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Injury Patterns, Physiological Profile, and Performance in University Rugby Union

Shane Ball, Mark Halaki, Tristan Sharp, and Rhonda Orr

Rugby union is a highly physically demanding collision sport where match play comprises intermittent periods of high-intensity sprinting, low-speed walking and jogging, and contact events such as tackling, rucking and mauling, and scrummaging. 1 As contact events are a major component of the game

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Repeated-Sprint Training in Hypoxia in International Rugby Union Players

Adam Beard, John Ashby, Ryan Chambers, Franck Brocherie, and Grégoire P. Millet

Rugby union is an intermittent sport often having periods of high-intensity efforts with incomplete recoveries. 1 Total distances reported in the literature have ranged between 4800 and 5200 m for forwards and 5600 and 6000 m for backs, 2 whereas sprint distances have ranged between 350 and 510 m

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Profiling Professional Rugby Union Activity After Peak Match Periods

Samuel T. Howe, Robert J. Aughey, William G. Hopkins, and Andrew M. Stewart

Collision-based team sports, such as rugby union, are characterized by low-intensity activity interspersed with frequent bouts of high-intensity activity. 1 If rugby union training is prescribed relative to the average activity profile of a match, players will likely be underprepared for the most

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Physical and Physiological Demands of Elite Rugby Union Officials

Matthew R. Blair, Nathan Elsworthy, Nancy J. Rehrer, Chris Button, and Nicholas D. Gill

Rugby union is a highly intermittent sport involving periods of high-intensity exercise including running, tackling, and static exercise (ie, scrums) interspersed with periods of low-intensity activity. 1 Since rugby union became a professional sport in August 1995, there have been numerous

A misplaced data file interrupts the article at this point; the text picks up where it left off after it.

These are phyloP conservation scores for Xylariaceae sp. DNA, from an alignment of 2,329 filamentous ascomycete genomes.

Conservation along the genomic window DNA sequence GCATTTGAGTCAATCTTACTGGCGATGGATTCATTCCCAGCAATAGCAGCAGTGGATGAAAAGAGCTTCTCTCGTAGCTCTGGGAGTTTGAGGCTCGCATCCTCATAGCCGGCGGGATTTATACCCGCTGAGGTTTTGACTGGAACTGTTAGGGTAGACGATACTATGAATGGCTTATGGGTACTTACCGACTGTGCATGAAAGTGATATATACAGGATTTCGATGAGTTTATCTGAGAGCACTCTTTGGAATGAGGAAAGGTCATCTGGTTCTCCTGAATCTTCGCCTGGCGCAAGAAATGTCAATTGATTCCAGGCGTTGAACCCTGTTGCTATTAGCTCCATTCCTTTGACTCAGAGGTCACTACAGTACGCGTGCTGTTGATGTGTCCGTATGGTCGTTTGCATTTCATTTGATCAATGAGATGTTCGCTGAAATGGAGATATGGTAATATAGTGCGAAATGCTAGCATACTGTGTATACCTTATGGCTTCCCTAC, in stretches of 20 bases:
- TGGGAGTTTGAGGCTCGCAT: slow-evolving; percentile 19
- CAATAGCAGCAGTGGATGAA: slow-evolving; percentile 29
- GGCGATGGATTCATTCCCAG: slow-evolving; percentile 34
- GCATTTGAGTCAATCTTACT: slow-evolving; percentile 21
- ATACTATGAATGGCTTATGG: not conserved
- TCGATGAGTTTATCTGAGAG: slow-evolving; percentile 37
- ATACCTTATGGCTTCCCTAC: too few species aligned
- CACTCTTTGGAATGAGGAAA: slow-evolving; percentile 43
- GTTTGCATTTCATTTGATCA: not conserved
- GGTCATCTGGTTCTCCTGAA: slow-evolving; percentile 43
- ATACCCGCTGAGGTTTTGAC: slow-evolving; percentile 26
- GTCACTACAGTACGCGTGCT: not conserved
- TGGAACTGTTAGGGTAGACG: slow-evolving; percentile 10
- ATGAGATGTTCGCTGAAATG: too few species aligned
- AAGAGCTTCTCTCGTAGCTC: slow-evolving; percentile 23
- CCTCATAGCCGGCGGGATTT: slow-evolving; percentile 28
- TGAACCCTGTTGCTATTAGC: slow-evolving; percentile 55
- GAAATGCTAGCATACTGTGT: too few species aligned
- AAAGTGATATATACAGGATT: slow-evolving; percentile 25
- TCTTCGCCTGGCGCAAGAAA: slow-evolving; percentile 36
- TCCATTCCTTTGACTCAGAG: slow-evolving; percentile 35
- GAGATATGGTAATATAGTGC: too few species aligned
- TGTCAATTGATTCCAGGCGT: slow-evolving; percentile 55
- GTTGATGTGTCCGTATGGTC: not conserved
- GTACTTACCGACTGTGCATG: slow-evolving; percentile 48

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Classifying Winning Performances in International Women’s Rugby Union

Georgia A. Scott, Ollie Edwards, Neil E. Bezodis, Mark Waldron, Eifion Roberts, David B. Pyne, Jocelyn Mara, Christian Cook, Laura Mason, M. Rowan Brown, and Liam P. Kilduff

Team performance indicators (PIs) have been utilized within rugby union to provide insight into processes that lead to successful match outcomes. 1 Identifying PIs associated with winning outcomes allows practitioners to assess and develop match performances by improving technical, tactical, and

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Mental Fatigue Impairs Tackling Technique in Amateur Rugby Union Players

Demi Davidow, Mitchell Smith, Tayla Ross, Gwyneth Laura James, Lara Paul, Michael Lambert, Ben Jones, and Sharief Hendricks

The tackle is a physically and psychologically challenging contest of skill between 2 or more opposing players in collision-based sports such as rugby union, rugby league, rugby sevens, and American football. 1 – 3 The tackle contest typically starts when a defending player(s), known as the tackler